Sponsored Links

Democratic lawmakers want Elon Musk to explain China's role in 'platform manipulation' during protests

They also addressed recent changes at Twitter under Musk’s leadership.
SUQIAN, CHINA - DECEMBER 2, 2022 - Illustration: Twitter, December 2, 2022, Suqian, Jiangsu, China."Twitter is getting rid of a lot of spam and fraudulent accounts right now, so you may see a drop in followers," CEO Elon Musk said on December 1. (Photo credit should read CFOTO/Future Publishing via Getty Images)
Future Publishing via Getty Images
Karissa Bell
Karissa Bell|@karissabe|December 7, 2022 7:53 PM

Three Democratic lawmakers in the House are demanding answers from Elon Musk about a recent “platform manipulation campaign” related to recent protests in China. In a letter to the Twitter CEO, Representatives Raja Krishnamoorthi, Adam Schiff and Jackie Speier write that they have “deep concern” about the recent spam campaign that drowned out tweets about the protests.

The lawmakers want Musk to answer questions about whether Twitter has any evidence the spam campaign was a state-backed effort by the People’s Republic of China (PRC). “To ensure that the United States is prepared to counter, thwart, and deter foreign influence threats online, it is critical that we understand the extent of the PRC’s potential manipulation of Twitter and identify how recent changes at Twitter are affecting the threat of CCP foreign influence operations on social media,” they write.

The lawmakers also address recent changes at Twitter under Musk’s leadership, with questions about what Twitter’s “emphasis on free speech” means for information access on the platform; as well as whether the company has the “capacity” to identify platform manipulation campaigns.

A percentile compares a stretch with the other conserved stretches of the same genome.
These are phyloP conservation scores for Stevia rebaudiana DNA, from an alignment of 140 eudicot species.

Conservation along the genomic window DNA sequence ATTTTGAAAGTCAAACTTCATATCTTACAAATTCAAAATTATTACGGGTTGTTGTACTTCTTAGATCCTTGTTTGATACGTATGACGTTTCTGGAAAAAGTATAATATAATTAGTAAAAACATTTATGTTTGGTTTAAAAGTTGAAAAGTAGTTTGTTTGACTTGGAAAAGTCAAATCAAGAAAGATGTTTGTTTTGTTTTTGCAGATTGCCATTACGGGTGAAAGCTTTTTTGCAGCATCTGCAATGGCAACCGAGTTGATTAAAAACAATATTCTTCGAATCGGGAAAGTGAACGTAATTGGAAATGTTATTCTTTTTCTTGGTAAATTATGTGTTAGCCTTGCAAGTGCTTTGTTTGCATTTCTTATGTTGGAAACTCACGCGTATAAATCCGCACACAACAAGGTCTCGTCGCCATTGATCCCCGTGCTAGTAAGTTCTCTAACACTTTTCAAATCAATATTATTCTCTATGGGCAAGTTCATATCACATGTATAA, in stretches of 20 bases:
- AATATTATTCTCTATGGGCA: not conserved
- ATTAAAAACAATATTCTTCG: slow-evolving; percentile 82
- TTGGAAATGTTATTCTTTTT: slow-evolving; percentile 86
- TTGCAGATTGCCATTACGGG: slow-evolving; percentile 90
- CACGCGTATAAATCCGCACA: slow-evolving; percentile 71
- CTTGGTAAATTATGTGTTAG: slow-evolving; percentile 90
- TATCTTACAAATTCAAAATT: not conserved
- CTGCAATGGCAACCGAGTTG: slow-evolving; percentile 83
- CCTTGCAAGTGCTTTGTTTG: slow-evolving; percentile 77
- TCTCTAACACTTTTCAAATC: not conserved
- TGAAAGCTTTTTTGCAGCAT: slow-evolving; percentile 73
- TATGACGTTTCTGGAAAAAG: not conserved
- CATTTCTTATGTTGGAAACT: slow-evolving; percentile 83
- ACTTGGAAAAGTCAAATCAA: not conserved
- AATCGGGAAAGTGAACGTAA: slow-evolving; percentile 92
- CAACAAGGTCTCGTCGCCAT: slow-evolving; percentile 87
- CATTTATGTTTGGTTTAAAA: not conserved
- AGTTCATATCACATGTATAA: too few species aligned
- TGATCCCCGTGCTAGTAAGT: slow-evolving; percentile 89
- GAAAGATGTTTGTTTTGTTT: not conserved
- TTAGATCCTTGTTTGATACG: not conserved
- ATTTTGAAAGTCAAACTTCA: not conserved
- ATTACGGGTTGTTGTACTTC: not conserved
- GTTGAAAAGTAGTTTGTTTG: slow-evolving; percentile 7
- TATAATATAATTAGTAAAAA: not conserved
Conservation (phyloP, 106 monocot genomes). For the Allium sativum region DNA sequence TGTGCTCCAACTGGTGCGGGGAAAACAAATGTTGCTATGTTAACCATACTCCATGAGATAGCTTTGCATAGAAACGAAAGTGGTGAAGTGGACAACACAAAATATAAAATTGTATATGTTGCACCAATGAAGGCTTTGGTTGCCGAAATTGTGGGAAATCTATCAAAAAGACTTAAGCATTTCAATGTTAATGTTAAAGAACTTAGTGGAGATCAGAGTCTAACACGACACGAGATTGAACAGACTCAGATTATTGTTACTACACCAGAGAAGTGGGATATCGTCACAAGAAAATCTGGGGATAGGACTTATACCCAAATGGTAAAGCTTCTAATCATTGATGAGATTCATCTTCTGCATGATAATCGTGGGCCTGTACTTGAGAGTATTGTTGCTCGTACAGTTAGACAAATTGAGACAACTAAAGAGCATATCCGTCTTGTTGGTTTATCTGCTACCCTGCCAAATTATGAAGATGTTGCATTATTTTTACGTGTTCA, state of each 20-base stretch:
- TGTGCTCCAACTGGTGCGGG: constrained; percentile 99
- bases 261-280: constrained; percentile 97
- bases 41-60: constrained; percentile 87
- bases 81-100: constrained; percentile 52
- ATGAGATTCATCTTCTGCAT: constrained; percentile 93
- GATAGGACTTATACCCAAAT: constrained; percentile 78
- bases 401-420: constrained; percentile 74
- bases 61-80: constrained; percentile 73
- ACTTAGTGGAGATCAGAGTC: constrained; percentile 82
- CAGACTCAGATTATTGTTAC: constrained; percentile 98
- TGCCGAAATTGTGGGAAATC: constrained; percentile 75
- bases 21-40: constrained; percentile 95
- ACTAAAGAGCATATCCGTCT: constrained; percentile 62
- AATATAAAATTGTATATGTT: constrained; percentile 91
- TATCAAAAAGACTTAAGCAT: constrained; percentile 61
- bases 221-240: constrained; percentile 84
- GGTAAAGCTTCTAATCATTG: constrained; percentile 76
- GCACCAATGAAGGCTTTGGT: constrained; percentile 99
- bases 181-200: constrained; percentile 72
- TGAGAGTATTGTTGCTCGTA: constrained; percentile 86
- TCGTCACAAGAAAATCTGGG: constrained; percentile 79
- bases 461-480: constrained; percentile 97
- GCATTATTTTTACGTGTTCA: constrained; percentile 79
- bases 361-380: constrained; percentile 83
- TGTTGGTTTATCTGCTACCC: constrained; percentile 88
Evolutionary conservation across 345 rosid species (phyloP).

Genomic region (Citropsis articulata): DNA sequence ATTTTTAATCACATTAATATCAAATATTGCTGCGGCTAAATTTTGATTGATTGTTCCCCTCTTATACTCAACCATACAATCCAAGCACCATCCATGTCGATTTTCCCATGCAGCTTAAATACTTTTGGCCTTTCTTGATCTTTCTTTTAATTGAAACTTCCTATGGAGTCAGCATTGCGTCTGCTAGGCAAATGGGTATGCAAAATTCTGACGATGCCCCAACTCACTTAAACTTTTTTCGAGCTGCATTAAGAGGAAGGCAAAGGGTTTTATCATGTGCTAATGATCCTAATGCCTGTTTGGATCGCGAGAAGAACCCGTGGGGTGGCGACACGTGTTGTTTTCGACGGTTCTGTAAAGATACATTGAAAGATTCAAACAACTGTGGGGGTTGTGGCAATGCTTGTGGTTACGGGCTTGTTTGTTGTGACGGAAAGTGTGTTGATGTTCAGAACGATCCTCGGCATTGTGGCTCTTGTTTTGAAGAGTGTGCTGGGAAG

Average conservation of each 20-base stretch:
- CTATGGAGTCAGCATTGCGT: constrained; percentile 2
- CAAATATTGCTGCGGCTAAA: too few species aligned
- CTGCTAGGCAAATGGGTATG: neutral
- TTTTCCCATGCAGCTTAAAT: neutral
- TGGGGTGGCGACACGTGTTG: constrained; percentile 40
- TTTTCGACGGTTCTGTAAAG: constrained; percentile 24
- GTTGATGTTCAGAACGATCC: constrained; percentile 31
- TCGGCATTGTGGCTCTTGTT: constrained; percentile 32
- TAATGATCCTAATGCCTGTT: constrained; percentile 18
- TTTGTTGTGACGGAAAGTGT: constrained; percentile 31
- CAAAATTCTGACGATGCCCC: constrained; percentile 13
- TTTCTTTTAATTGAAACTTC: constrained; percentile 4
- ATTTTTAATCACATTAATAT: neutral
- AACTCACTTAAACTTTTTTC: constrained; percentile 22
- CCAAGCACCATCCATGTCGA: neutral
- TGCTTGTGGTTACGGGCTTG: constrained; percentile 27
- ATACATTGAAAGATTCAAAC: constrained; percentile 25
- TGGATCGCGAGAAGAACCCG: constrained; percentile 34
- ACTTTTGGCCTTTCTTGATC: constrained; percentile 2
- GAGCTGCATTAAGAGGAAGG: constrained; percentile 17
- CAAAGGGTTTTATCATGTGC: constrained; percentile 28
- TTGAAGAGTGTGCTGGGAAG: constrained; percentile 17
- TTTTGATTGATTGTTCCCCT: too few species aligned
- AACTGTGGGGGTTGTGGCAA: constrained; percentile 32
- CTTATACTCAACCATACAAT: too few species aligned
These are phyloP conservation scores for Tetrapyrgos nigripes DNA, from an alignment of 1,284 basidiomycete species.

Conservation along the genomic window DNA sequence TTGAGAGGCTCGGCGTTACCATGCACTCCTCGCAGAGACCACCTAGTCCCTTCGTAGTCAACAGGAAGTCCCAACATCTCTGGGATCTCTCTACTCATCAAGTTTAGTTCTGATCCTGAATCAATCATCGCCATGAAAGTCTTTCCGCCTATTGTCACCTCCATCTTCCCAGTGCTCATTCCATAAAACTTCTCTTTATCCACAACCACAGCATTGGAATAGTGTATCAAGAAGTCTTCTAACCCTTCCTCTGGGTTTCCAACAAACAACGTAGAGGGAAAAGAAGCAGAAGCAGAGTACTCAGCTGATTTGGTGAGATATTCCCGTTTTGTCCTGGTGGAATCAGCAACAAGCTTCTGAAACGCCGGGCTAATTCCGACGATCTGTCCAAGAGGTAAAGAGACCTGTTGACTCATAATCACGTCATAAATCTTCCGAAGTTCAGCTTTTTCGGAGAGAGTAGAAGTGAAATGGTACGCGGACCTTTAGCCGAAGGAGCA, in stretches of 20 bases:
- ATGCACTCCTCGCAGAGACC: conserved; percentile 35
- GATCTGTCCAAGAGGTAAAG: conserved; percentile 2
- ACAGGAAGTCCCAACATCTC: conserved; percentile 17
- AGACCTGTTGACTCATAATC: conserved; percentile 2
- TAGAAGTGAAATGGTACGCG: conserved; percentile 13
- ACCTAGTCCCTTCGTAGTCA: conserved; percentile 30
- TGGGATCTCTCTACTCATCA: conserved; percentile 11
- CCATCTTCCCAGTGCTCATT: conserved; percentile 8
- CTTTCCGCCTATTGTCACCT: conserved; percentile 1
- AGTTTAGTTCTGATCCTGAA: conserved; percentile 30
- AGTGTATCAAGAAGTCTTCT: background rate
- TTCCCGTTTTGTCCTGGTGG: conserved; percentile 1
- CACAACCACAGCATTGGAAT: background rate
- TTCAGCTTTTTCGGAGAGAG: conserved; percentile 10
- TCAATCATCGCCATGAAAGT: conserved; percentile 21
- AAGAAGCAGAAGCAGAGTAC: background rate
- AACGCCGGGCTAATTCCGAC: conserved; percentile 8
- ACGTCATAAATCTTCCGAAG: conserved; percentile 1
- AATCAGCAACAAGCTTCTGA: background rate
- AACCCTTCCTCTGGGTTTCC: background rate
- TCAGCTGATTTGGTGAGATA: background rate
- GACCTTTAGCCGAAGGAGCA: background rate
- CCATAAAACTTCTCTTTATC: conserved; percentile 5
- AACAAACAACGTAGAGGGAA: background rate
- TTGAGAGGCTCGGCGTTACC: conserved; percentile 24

Turn on browser notifications to receive breaking news alerts from Engadget
You can disable notifications at any time in your settings menu.
Not now

Since Musk took over Twitter, questions have swirled about how he will handle the platform’s dealings with Chinese officials, such as requests to remove “state affiliated” labels from their accounts. Tesla, the other company Musk runs, is highly dependent on China for manufacturing.

So far, Musk hasn’t publicly acknowledged the letter, which provides a December 31st deadline for a response. Twitter no longer has a communications team. However, Musk has shown little regard for other letters from lawmakers. He recently addressed a letter from Massachusetts Senator Ed Markey about Twitter’s failure to stop impersonation attempts with a dismissive tweet.

All products recommended by Engadget are selected by our editorial team, independent of our parent company. Some of our stories include affiliate links. If you buy something through one of these links, we may earn an affiliate commission. All prices are correct at the time of publishing.
Democratic lawmakers want Elon Musk to explain China's role in 'platform manipulation' during protests